Bianka Rodríguez of Comunicado y Capacitando a Mujeres Trans, a Salvadoran advocacy group known by the acronym COMCAVIS, told commissioners during the March 21 hearing in D.C. that at least 600 people have been victims of hate crimes based on their sexual orientation or gender identity since 2004.
Statistics from COMCAVIS and Asociación para Impulsar el Desarrollo Humano (ASPIDH) Arcoiris Trans, another Salvadoran advocacy group, indicate roughly two dozen trans people were reported killed in El Salvador in 2015. One of these victims was Francela Méndez, a prominent trans rights advocate who was a board member of Colectivo Alejandría, a trans advocacy group that is based in the Salvadoran capital of San Salvador.
Three trans women were killed in San Luis Talpa, a municipality in La Paz Department, last month. Rodríguez said eight trans women have fled El Salvador since these murders.
“The violence that El Salvador faces is a problem that affects all sectors of society,” she said. “LGTBI (lesbian, gay, transgender, bisexual and intersex) people aren’t immune to this problem.”
‘We find ourselves in a cycle of violence’
The Organization of American States, which is based in D.C., created the Inter-American Commission on Human Rights in 1959 as a way to promote human rights throughout the Western Hemisphere. Anti-LGBT violence and discrimination in El Salvador is among the LGBT-specific issues the commission examined last week.
El Salvador, which borders Guatemala and Honduras, has one of the world’s highest murder rates. Anti-LGBT rhetoric from politicians and religious figures, discrimination, poverty and a lack of educational opportunities are among the factors that have made LGBT Salvadorans particularly vulnerable to violence.
A report from El Salvador’s Attorney for the Defense of Human Rights indicates 52 percent of trans women it surveyed said they received death threats. A press release the Inter-American Commission on Human Rights released on March 23 indicates 17 of the more than 40 reports of “serious crimes” against LGBT people that have been committed in the Western Hemisphere so far this year come from El Salvador.
Rodríguez said trans women’s family members frequently commit acts of violence against them because of their gender identity. She also told the commission that gang members routinely extort money from those who engage in sex work.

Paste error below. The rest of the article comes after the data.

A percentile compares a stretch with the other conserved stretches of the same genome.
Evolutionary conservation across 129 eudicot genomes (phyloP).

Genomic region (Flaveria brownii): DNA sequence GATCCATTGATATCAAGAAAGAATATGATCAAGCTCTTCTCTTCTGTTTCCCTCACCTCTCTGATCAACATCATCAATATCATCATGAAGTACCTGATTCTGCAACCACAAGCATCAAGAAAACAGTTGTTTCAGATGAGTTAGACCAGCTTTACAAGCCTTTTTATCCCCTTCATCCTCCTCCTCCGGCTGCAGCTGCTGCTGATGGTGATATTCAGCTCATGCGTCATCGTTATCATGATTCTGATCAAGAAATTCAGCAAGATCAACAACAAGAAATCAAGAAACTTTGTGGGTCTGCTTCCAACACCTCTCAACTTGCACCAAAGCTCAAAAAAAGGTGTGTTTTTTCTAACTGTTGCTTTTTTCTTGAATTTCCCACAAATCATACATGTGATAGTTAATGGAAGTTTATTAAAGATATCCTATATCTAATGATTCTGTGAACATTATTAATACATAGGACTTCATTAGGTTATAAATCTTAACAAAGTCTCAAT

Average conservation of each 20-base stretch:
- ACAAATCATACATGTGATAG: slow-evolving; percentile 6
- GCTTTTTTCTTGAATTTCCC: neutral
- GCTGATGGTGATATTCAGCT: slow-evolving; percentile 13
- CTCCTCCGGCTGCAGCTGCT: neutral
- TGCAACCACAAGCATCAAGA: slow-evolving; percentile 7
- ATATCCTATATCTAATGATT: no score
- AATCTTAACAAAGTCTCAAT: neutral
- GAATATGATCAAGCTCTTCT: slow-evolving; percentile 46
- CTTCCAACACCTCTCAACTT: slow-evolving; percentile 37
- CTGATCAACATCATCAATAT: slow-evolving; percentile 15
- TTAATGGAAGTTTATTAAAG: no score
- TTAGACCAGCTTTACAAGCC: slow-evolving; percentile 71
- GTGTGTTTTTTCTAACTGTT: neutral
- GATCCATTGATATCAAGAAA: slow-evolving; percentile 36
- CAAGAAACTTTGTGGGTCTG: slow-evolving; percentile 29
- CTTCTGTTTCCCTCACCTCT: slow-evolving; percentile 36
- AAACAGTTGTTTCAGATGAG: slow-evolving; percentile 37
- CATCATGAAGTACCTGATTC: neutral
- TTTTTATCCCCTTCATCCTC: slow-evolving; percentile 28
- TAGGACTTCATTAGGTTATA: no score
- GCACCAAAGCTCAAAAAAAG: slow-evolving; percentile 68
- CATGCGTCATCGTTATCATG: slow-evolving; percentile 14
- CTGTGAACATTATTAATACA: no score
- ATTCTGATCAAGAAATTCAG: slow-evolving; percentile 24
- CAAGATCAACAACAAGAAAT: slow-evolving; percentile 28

“We find ourselves in a cycle of violence, discrimination and criminalization,” said Rodríguez.
LGBT advocates frequent targets
Rodríguez and others who testified at the hearing said LGBT rights advocates in El Salvador are frequently threatened and attacked.
Ambar Alfaro of ASPIDH Arcoiris said an activist was carjacked last October as she left a San Salvador mall and held against her will for nearly an hour. She pointed out a group of four “unknown men” with guns carjacked COMCAVIS Director Karla Avelar during the same month, demanded her identification and her cell phone and threatened her.
Alex Peña of Generación de Hombres Trans de El Salvador, a group that advocates on behalf of trans Salvadoran men, said a group of police officers attacked him in 2015 after he had a confrontation with a bus driver while returning home from a San Salvador Pride celebration. Espacio de Mujeres Lesbianas por la Diversidad (ESMULES) Executive Director Andrea Ayala told the Blade during a previous interview that she suspects police officers broke into her office after she and other advocates publicly denounced the attack.
“The state has not adopted any type of measures that protect us and guarantee that we can do our work without risk,” said Alfaro.
Avelar did not attend the hearing because she was unable to obtain a visa that would have allowed her to travel to the U.S.
Government defends response to anti-LGBT violence
Representatives of the Salvadoran government who testified at the hearing defended the country’s efforts to combat anti-LGBT violence and discrimination.
Cruz Torres, director of the Office of Diversity in El Salvador’s Ministry of Social Inclusion, noted he specifically works on LGBT issues. He also pointed out the country’s government has directed public agencies to stop discrimination based on sexual orientation and gender identity.
Salvadoran lawmakers in 2015 approved an amendment to the country’s legal code that enhances penalties for anti-LGBT hate crimes.
Three of the five police officers who Peña accused of attacking him were convicted last October and were sentenced to prison. A State Department spokesperson told the Blade last month that it “supports” the ongoing investigation into the murders of the three trans women in San Luis Talpa.
“For the country of El Salvador, this hearing held to talk about the situation of the human rights of the LGTBI community in our country constitutes an important space to highlight so many of the advances that we have made in this area as well as the challenges that all of us have,” said Ambassador Carlos Calles, who is El Salvador’s permanent OAS representative.Wendy Acevedo, who is one of El Salvador’s alternative OAS representatives, acknowledged LGBT and intersex Salvadorans “confront vulnerabilities.”
“We are receptive to listening to this commission,” she said.
Kerlin Belloso of the Fundación de Estudios para la Aplicación del Derecho, a Salvadoran human rights group known by the acronym FESPAD, said the hate crimes law has “not had any affect in practice.” She and other advocates who testified also pointed out stigma and mistreatment and a lack of urgency on the part of law enforcement and public officials are among the barriers that LGBT Salvadorans face when they are victims of hate crimes and discrimination.
“The state’s inaction is almost absolute,” said Alfaro.